Supertheory of Supereverything from Gogol Bordello:
This time in Italy. The northern town of Varallo Sesia has banned the Burquini – a swimsuit designed to conceal most of the body – with women caught wearing them facing fines of €500:
“The sight of a ‘masked woman’ could disturb small children, not to mention problems of hygiene,” mayor Gianluca Buonanno was quoted as saying.
“We don’t have to be tolerant all the time.”
Justifying the move, Buonanno added: “Imagine a Western woman bathing in a bikini in a Muslim country. The consequences could be decapitation, prison or deportation. We are merely prohibiting the use of the burqini”.
Afghanistan has passed a law which allows men to withhold food and money from their wives if they fail to put out.* I’m sure glad we liberated that place:
The legislation, which governs many aspects of family life for Afghanistan’s Shiites, has been sparking controversy since Karzai signed an earlier version in March. Critics said the original legislation essentially legalized marital rape and Karzai quickly suspended enforcement after governments around the world condemned it as oppressive and a return to Taliban-era repression of women. (…)
The new law includes a section saying that a husband must provide financially for his wife. It also says he can withhold this support if she refuses to “submit to her husband’s reasonable sexual enjoyment,” according to a translation of the article supplied by New York-based Human Rights Watch.
In other news, Denmark’s Conservative Party wants to ban burqas in public:
“We don’t want to see burqas in Denmark. We simply can’t accept that some of our citizens walk around with their faces covered,” Naser Khader, a Danish member of parliament of Syrian-Palestinian extraction who was recently appointed spokesman for integration issues for the Conservative Party, told the newspaper Jyllands-Posten.
In comments published on Sunday, Khader said the burqa is un-Danish and oppressive towards women and should be completely banned. He and his party say that what people do in their own homes is their business, but as soon as they walk into the public domain, one should be able to see their faces.
My view is that (the burqa) is not Islamic at all,” Khader says. “The modern burqa was introduced by the Taliban when the movement came to power. So I associate the burqa with the Taliban.”
Both of these stories are awful, but I worry that complaining about one type of bigotry leads to a legitimization of the other in the minds of many people. Many on the conservative right seem to think all Muslims are misogynists, and should not be able to bring any of their customs to the west. Many on the liberal left see the bigotry Muslims face in the west. and are reluctant to criticize genuinely illiberal customs. A pox on both their houses.
*I wouldn’t find that problematic (apart from the symbolic impact of explicitly enshrining a husband’s right to the ‘tang in legislation) if there weren’t a whole lot of legal and cultural barriers to women supporting themselves without a husband.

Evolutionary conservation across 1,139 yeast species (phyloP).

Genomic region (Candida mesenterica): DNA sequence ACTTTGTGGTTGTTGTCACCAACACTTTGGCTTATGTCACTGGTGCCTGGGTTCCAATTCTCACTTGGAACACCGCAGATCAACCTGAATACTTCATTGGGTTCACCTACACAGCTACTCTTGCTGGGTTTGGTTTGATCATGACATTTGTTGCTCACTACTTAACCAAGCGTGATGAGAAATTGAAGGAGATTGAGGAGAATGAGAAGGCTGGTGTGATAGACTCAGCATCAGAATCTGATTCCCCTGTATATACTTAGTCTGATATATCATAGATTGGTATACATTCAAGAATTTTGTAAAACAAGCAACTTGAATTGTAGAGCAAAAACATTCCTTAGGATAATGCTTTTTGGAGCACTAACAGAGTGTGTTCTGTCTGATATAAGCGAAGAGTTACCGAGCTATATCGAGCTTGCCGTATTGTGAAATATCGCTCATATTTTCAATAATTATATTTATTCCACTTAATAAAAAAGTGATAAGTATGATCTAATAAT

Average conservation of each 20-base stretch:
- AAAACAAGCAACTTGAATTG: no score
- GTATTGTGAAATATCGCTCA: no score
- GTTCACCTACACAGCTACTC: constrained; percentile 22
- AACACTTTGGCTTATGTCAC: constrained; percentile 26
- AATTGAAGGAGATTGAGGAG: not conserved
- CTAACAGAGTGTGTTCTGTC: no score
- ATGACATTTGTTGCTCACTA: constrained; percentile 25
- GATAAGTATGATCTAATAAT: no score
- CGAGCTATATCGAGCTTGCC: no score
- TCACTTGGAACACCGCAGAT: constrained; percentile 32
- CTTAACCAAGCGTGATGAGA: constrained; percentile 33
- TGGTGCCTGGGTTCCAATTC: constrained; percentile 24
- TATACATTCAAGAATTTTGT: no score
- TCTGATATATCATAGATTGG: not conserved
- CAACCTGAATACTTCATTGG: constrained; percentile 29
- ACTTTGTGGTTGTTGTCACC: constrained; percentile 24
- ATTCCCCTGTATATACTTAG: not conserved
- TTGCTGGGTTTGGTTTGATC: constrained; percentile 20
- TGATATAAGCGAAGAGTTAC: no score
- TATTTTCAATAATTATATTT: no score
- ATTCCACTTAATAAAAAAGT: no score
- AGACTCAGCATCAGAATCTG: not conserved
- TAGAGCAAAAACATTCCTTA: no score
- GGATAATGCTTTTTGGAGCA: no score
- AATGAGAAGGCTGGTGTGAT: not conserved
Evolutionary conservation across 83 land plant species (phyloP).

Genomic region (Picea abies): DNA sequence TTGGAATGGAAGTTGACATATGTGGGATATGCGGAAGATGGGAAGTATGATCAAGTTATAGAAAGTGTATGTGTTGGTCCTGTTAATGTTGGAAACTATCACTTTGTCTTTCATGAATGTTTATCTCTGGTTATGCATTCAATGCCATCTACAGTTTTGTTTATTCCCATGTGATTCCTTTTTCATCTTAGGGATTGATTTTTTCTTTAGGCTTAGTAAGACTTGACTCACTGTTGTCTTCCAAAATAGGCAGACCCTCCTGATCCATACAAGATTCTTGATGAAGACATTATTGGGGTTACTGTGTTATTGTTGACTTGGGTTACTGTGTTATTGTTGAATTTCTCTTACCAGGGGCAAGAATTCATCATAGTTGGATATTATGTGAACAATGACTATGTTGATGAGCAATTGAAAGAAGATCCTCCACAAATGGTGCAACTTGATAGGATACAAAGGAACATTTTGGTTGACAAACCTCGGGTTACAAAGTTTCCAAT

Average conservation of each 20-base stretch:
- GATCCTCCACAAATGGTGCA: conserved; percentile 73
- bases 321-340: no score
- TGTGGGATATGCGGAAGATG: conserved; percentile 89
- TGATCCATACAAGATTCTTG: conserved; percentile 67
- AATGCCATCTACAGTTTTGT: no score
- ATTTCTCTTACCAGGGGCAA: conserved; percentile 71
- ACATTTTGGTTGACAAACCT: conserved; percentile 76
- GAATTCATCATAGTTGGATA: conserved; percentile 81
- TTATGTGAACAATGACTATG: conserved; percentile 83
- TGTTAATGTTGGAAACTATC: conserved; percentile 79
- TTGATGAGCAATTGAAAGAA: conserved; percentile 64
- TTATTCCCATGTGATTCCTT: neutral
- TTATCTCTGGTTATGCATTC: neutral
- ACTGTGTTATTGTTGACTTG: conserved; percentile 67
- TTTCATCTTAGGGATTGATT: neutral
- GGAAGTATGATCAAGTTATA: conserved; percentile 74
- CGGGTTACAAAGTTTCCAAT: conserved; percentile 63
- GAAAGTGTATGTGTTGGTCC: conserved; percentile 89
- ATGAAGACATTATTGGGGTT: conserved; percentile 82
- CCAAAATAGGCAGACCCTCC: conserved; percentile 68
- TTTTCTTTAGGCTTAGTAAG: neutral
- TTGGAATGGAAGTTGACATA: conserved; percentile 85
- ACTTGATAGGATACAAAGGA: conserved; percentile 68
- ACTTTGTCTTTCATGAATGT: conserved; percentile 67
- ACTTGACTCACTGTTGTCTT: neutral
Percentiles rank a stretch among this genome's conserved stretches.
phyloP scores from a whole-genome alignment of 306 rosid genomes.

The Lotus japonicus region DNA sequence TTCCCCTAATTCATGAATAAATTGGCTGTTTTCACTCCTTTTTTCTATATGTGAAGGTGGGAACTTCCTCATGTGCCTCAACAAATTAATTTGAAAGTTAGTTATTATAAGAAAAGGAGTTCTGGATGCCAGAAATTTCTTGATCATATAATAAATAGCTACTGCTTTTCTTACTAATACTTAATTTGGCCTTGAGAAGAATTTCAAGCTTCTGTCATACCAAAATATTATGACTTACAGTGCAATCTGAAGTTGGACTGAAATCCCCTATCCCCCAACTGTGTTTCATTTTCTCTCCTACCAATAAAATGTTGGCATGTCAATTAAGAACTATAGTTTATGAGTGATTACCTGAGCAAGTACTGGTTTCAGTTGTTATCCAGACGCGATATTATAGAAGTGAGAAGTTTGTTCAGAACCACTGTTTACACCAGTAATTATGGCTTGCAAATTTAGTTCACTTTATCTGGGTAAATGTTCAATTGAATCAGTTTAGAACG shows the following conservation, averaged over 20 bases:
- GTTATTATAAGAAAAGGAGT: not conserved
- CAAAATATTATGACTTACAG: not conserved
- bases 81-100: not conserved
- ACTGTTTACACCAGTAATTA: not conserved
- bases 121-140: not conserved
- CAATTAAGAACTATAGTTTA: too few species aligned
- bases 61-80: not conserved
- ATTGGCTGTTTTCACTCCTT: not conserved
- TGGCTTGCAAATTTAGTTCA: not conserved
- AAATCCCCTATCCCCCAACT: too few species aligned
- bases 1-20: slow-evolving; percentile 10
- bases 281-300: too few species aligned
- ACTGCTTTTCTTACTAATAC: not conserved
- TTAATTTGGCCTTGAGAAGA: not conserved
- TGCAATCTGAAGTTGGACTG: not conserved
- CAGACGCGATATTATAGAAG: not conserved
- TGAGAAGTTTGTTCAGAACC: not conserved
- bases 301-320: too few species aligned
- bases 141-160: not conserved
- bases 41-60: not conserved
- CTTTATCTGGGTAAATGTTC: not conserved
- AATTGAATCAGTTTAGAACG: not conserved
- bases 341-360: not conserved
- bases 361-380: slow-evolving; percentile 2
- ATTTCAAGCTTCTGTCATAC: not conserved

Moral codes can be produced and enforced through markets or through organizations. In particular, Catholic theology can be interpreted as a paradigm of the organizational production of morality. In contrast, the dominant moral codes are now produced in something resembling more a market.
The organizational character of Catholicism comes from its centralized production and enforcement of the moral code by theologians and priests and the mediation role played by the Church between God and believers. (…)
Instead of centralized decisions by popes, councils, and theologians, the moral code is now written by millions of human decentralized interactions of all sorts. Now that there are thousands of gods, including the environment, mediation has also been transformed or disappeared. These market features make for lesser specialization. Most morality producers also play many other functions, from teaching to advertising.
Thinking about the production of moral norms in these terms certainly seems like a useful way to approach the problem, but I’m not so sure production is really so decentralized today.
My historical knowledge is weak, but I doubt that the moral authority of the Church was anywhere near complete in even the most ardently Catholic societies. The Church claimed a monopoly on morality, and many people went along with it to a greater or lesser degree. This seems pretty close to what government does today. The state doesn’t simply create laws aimed at resolving the inevitable conflicts among people, but attempts to influence public opinion through various types of propaganda – telling people not to smoke or get drunk and dance, for example.
Of course, government is the emergent (and I would say dysfunctional) product of the decentralized interaction of many individuals, rather than a unitary decision-making entity. I would suggest, though, that this is also true of the Catholic Church. The church claims to derive its authority from God, but the economics of religion teaches us that churches do not survive unless they meet the needs of practitioners. The Catholic Church would not have become so dominant in so many places if it weren’t attuned to the preferences of many people, even if its later market power increased the slack available to the clergy.
Church and state both claim a monopoly over legitimate morality, and have often done so quite successfully. Catholics in Ireland and Italy will almost universally pay lip-service the religious diktat against birth control, for example, and it will affect their behaviour somewhat. The same seems to be true of contemporary government diktats against smoking or getting drunk. The moral scope of the government in Western democracies is probably less than that of the Catholic Church at various times and places, but that scope is endogenous and increasing.